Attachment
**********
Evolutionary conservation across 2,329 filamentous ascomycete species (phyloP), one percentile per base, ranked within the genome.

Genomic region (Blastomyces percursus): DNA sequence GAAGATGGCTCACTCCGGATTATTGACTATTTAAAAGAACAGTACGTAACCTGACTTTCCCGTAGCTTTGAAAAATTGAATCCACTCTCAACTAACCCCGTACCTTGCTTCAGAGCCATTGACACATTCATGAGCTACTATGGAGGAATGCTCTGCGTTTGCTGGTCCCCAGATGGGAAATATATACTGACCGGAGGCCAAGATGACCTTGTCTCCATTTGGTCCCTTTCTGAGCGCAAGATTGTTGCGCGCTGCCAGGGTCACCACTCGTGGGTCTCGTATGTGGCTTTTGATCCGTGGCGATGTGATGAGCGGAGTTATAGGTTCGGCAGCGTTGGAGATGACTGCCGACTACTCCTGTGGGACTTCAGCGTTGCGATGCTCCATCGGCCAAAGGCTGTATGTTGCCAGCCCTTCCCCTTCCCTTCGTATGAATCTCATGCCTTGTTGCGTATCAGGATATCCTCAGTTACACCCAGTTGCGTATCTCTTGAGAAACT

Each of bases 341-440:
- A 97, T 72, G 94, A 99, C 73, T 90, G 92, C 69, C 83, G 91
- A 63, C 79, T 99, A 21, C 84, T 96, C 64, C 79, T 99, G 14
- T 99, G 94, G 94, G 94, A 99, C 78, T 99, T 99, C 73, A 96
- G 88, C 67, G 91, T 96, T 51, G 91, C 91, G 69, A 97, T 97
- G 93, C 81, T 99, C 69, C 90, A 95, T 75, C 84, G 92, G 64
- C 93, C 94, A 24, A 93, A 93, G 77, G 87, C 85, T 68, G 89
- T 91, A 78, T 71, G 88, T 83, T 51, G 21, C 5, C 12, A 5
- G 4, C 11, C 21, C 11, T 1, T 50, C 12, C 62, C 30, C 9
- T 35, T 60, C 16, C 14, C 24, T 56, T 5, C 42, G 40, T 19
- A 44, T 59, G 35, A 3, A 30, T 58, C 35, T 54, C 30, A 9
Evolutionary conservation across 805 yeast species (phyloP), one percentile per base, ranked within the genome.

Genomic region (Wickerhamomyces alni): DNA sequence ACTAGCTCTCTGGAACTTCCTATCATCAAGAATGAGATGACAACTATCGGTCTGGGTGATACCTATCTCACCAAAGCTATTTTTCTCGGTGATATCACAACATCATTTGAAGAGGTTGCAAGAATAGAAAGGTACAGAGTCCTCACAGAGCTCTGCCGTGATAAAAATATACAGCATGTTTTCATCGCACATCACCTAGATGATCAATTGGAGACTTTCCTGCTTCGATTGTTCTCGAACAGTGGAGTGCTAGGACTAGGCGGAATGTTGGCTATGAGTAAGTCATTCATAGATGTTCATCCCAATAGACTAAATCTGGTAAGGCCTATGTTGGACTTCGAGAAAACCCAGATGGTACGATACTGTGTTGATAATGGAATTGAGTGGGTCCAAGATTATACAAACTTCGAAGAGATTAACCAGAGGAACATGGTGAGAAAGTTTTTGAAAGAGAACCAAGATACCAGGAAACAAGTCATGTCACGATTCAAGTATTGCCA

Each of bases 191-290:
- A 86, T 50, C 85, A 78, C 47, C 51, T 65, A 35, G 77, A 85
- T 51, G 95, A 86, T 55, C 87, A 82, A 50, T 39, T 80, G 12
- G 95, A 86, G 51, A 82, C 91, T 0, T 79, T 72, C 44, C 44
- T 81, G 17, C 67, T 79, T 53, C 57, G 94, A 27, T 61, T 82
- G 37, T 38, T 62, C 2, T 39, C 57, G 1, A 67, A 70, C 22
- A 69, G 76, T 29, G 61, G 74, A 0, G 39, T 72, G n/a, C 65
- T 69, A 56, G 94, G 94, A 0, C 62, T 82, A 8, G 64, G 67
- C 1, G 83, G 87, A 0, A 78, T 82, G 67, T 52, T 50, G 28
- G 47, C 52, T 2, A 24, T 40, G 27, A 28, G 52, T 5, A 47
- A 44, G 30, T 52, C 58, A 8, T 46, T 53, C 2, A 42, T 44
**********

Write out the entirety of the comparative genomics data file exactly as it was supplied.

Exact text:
Evolutionary conservation across 2,329 filamentous ascomycete species (phyloP), one percentile per base, ranked within the genome.

Genomic region (Blastomyces percursus): DNA sequence GAAGATGGCTCACTCCGGATTATTGACTATTTAAAAGAACAGTACGTAACCTGACTTTCCCGTAGCTTTGAAAAATTGAATCCACTCTCAACTAACCCCGTACCTTGCTTCAGAGCCATTGACACATTCATGAGCTACTATGGAGGAATGCTCTGCGTTTGCTGGTCCCCAGATGGGAAATATATACTGACCGGAGGCCAAGATGACCTTGTCTCCATTTGGTCCCTTTCTGAGCGCAAGATTGTTGCGCGCTGCCAGGGTCACCACTCGTGGGTCTCGTATGTGGCTTTTGATCCGTGGCGATGTGATGAGCGGAGTTATAGGTTCGGCAGCGTTGGAGATGACTGCCGACTACTCCTGTGGGACTTCAGCGTTGCGATGCTCCATCGGCCAAAGGCTGTATGTTGCCAGCCCTTCCCCTTCCCTTCGTATGAATCTCATGCCTTGTTGCGTATCAGGATATCCTCAGTTACACCCAGTTGCGTATCTCTTGAGAAACT

Each of bases 341-440:
- A 97, T 72, G 94, A 99, C 73, T 90, G 92, C 69, C 83, G 91
- A 63, C 79, T 99, A 21, C 84, T 96, C 64, C 79, T 99, G 14
- T 99, G 94, G 94, G 94, A 99, C 78, T 99, T 99, C 73, A 96
- G 88, C 67, G 91, T 96, T 51, G 91, C 91, G 69, A 97, T 97
- G 93, C 81, T 99, C 69, C 90, A 95, T 75, C 84, G 92, G 64
- C 93, C 94, A 24, A 93, A 93, G 77, G 87, C 85, T 68, G 89
- T 91, A 78, T 71, G 88, T 83, T 51, G 21, C 5, C 12, A 5
- G 4, C 11, C 21, C 11, T 1, T 50, C 12, C 62, C 30, C 9
- T 35, T 60, C 16, C 14, C 24, T 56, T 5, C 42, G 40, T 19
- A 44, T 59, G 35, A 3, A 30, T 58, C 35, T 54, C 30, A 9
Evolutionary conservation across 805 yeast species (phyloP), one percentile per base, ranked within the genome.

Genomic region (Wickerhamomyces alni): DNA sequence ACTAGCTCTCTGGAACTTCCTATCATCAAGAATGAGATGACAACTATCGGTCTGGGTGATACCTATCTCACCAAAGCTATTTTTCTCGGTGATATCACAACATCATTTGAAGAGGTTGCAAGAATAGAAAGGTACAGAGTCCTCACAGAGCTCTGCCGTGATAAAAATATACAGCATGTTTTCATCGCACATCACCTAGATGATCAATTGGAGACTTTCCTGCTTCGATTGTTCTCGAACAGTGGAGTGCTAGGACTAGGCGGAATGTTGGCTATGAGTAAGTCATTCATAGATGTTCATCCCAATAGACTAAATCTGGTAAGGCCTATGTTGGACTTCGAGAAAACCCAGATGGTACGATACTGTGTTGATAATGGAATTGAGTGGGTCCAAGATTATACAAACTTCGAAGAGATTAACCAGAGGAACATGGTGAGAAAGTTTTTGAAAGAGAACCAAGATACCAGGAAACAAGTCATGTCACGATTCAAGTATTGCCA

Each of bases 191-290:
- A 86, T 50, C 85, A 78, C 47, C 51, T 65, A 35, G 77, A 85
- T 51, G 95, A 86, T 55, C 87, A 82, A 50, T 39, T 80, G 12
- G 95, A 86, G 51, A 82, C 91, T 0, T 79, T 72, C 44, C 44
- T 81, G 17, C 67, T 79, T 53, C 57, G 94, A 27, T 61, T 82
- G 37, T 38, T 62, C 2, T 39, C 57, G 1, A 67, A 70, C 22
- A 69, G 76, T 29, G 61, G 74, A 0, G 39, T 72, G n/a, C 65
- T 69, A 56, G 94, G 94, A 0, C 62, T 82, A 8, G 64, G 67
- C 1, G 83, G 87, A 0, A 78, T 82, G 67, T 52, T 50, G 28
- G 47, C 52, T 2, A 24, T 40, G 27, A 28, G 52, T 5, A 47
- A 44, G 30, T 52, C 58, A 8, T 46, T 53, C 2, A 42, T 44